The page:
National clean car standards

Historic national limits on extensive climate pollution from cars and light trucks

In August 2021, President Biden signed an executive order setting a goal that 50 percent of all new passenger cars and light trucks sold in 2030 be zero-emission vehicles (ZEVs). Cars and light trucks account for about 45 percent of all U.S. oil consumption and nearly 20 percent of all U.S. greenhouse gas emissions.

In response, his Administration finalized greenhouse gas standards for new model year 2023-2026 passenger vehicles that strengthen the clean car standards weakened by the previous administration and help put us on a path to a zero-emission future.

The final 2023-2026 standards will result in an estimated:

  • 3.1 billion tons of avoided CO2 emissions through 2050;
  • reduction in gasoline consumption in the U.S. of more than 360 billion gallons through 2050;
  • fuel cost savings to Americans of up to $420 billion through 2050.

The Biden Administration plans to propose new standards for model years 2027-2030.

California is working to update its Advanced Clean Cars regulation (ACC II) to reflect a 2020 executive order that set a goal that 100 percent of in-state sales of new light-duty passenger cars and trucks be ZEVs by 2035.

Transition to zero-emission vehicles (ZEVs)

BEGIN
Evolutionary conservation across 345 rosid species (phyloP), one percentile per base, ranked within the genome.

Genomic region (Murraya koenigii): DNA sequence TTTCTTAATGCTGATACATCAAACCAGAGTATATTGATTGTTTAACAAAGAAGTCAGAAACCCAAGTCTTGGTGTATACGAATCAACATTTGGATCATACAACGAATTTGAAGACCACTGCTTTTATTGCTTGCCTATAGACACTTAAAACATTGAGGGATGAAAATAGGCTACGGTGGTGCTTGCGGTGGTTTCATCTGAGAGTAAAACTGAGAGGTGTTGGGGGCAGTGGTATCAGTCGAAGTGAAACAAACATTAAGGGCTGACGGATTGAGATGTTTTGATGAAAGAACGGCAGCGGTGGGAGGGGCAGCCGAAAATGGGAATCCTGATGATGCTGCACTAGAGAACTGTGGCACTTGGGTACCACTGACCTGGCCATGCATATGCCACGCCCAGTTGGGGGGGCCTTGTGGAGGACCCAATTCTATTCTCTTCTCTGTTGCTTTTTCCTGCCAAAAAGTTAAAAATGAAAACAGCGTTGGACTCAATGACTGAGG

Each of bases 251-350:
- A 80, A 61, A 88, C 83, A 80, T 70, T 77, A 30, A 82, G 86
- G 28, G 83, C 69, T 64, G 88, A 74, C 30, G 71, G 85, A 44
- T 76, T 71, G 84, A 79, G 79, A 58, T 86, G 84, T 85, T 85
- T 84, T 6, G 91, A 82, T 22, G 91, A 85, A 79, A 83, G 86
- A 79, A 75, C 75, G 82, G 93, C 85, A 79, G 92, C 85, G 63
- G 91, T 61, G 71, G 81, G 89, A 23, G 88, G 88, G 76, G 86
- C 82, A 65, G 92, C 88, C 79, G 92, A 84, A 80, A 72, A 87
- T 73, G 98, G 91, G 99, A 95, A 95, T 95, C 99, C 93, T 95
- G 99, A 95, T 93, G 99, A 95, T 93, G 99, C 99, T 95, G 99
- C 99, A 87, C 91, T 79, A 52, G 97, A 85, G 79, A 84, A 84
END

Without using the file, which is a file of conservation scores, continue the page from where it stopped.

Rapidly ensuring all passenger vehicles are zero-emitting is one of the most important actions the U.S. can take to reduce climate pollution and provide healthier and longer lives for millions of Americans, especially low-income neighborhoods and communities of color that are more likely to be harmed by transportation-related pollution.

According to our analysis, national standards that ensure that all new light-duty vehicle sales are ZEVs by 2035 would have the following impacts:

  • Save buyers of a new 2027 battery electric vehicle (BEV) more than $5,300 over the life of the vehicle.
  • Avoid more than 600 million metric tons of greenhouse gas (GHG) emissions in 2040 – roughly the annual climate emissions from Canada.
  • Avoid as many as 5,000 premature deaths and 281,000 lost workdays each year by 2040 and prevent as many as 98,000 premature deaths cumulatively by 2050.
  • Save Americans $88 billion annually by 2040 in economic and pollution benefits and nearly $1.6 trillion cumulatively by 2050.

Automakers are committed to ZEVs

All major automakers have committed to building zero-emitting vehicles. For many, this includes investments in vehicle and battery factories across the U.S. that will produce thousands of jobs.

  • Ford, GM, and Stellantis (Chrysler’s parent company) have pledged to spend more than $100 billion on electrification – and their pledges keep growing.
  • GM has said it will launch more than 30 electric vehicles globally by 2025, including a Chevy Silverado and a GMC Hummer, and expects its zero-emission line to turn a profit.
  • Ford recently introduced a new electric version of its best-selling F-150 pickup truck and its Transit van.
  • Volvo announced it will only sell electric cars by 2030
  • Volkswagen had previously announced that it expects 50% of its U.S. sales to be zero-emitting vehicles by 2030, and recently indicated it plans to further accelerate production.
  • Thirteen manufacturers have already announced plans to spend over $72 billion to open new or renovated plants in the U.S. to build EVs in five different states.

Fact sheets, reports and links